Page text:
It’s Wednesday, October 7, and Mars is dropping palm oil suppliers that contribute to deforestation.

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You can now eat your Snickers bar and M&Ms (almost) guilt-free. Mars, Inc., the manufacturer of some of the world’s most famous candies, announced on Tuesday that its products now contain “deforestation-free” palm oil, thanks to a radically simplified supply chain.

Palm oil, which has been called “the world’s most versatile vegetable oil,” is used today in consumer products ranging from chocolate to foaming hand soap; it’s cheaper than most other oils and works as a natural preservative. But it also has a not-so-hidden environmental dark side: 85 percent of palm oil production takes place in Indonesia and Malaysia, where carbon-sucking rainforests and peat swamps are destroyed to make way for palm plantations.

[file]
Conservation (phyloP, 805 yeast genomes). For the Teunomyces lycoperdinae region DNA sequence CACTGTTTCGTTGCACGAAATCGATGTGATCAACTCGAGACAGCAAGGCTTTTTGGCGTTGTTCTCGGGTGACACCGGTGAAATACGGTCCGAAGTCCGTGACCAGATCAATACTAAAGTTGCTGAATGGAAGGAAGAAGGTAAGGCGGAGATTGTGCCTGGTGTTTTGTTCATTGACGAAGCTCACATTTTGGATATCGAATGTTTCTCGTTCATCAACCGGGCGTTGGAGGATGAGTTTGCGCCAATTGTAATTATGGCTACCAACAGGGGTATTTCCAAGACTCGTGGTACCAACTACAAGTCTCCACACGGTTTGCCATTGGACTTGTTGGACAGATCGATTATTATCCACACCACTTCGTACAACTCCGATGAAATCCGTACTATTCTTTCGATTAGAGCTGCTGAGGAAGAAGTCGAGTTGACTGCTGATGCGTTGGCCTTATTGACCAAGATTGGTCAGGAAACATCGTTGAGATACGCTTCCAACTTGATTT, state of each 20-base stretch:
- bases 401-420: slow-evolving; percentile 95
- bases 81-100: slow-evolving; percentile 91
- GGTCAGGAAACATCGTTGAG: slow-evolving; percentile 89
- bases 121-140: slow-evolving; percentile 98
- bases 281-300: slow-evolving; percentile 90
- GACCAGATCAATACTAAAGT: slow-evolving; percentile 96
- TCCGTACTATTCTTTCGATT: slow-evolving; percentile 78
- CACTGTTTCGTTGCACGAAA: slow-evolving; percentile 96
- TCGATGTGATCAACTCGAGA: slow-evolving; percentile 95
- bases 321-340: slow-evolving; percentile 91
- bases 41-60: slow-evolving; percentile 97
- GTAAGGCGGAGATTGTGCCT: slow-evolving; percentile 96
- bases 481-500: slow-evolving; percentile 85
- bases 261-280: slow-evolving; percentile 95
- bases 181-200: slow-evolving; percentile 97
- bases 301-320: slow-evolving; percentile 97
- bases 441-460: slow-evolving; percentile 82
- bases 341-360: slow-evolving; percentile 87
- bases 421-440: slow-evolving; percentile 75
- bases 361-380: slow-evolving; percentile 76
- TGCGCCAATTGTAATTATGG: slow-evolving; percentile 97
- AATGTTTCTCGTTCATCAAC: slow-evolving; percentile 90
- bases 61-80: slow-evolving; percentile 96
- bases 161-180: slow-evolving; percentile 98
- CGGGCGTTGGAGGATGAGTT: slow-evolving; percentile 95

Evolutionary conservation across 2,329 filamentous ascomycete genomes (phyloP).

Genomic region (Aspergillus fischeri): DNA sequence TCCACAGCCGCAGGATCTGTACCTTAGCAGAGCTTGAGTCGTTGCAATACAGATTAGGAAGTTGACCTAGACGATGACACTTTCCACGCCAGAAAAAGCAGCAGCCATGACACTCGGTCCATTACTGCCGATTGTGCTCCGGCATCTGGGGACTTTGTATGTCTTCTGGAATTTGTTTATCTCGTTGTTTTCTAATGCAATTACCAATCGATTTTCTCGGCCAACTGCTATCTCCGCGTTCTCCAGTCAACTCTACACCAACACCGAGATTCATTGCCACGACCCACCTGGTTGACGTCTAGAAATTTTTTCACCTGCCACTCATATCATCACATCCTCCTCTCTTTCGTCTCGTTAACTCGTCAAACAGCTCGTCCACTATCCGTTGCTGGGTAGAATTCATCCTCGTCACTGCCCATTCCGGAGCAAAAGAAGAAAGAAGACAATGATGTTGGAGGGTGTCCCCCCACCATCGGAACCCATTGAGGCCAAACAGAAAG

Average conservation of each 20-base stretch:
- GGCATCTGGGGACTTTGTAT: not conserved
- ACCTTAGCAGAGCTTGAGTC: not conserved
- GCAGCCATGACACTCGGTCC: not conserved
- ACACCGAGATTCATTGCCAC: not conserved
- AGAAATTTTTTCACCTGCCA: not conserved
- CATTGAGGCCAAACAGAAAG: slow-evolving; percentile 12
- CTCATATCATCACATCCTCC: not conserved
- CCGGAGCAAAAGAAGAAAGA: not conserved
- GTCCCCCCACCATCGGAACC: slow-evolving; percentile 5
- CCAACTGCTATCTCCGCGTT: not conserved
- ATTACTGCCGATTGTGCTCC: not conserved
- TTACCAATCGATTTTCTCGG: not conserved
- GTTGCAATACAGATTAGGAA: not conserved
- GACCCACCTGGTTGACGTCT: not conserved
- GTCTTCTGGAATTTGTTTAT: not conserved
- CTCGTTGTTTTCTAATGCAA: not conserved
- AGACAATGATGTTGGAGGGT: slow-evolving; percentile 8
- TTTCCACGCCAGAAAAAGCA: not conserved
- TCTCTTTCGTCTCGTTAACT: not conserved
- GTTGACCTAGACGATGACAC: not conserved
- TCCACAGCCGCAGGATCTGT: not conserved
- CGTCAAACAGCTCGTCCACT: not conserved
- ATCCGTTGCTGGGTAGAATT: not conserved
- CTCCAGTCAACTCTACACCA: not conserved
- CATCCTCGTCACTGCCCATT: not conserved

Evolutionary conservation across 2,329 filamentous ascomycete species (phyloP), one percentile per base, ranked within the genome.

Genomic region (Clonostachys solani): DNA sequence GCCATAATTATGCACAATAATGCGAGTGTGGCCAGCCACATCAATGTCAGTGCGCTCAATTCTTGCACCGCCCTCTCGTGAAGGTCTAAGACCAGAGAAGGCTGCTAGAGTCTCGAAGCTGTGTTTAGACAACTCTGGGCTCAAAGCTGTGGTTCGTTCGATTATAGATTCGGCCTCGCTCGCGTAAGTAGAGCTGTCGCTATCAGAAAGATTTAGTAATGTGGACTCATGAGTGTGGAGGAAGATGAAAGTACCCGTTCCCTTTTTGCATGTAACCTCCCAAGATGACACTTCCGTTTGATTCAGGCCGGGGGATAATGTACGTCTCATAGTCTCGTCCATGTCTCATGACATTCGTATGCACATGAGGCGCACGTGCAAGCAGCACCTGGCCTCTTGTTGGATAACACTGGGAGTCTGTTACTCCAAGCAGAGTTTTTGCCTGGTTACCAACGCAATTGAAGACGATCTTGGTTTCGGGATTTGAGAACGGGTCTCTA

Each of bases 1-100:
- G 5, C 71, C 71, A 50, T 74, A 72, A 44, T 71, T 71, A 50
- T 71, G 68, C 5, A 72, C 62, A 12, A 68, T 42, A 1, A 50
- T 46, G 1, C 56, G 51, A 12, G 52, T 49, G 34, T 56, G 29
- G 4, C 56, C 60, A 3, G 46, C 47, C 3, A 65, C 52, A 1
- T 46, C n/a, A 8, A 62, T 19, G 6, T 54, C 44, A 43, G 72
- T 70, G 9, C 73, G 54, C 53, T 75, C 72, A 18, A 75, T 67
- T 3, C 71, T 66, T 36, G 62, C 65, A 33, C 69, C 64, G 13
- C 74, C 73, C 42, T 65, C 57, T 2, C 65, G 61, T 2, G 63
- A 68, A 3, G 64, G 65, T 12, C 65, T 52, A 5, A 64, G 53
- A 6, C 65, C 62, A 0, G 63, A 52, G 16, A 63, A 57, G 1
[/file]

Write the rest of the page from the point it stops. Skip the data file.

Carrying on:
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Mars now refuses to work with palm oil producers who can’t commit to preventing deforestation, and it’s using satellite mapping to track the forest health around its plantations. The massive company has also thinned out its supply chain, severing ties with well over a dozen producers that didn’t meet its environmental standards. “We’re weeding out the bad actors,” Barry Parkin, chief sustainability officer at Mars, told Bloomberg.

Mars’s actions alone won’t fix the deforestation crisis, of course: Many other companies use palm oil in their products, and most of them aren’t as concerned about environmental impact. But Mars hopes other companies will take note — and ultimately drive “systemic change” across the entire palm oil industry.

Shannon Osaka

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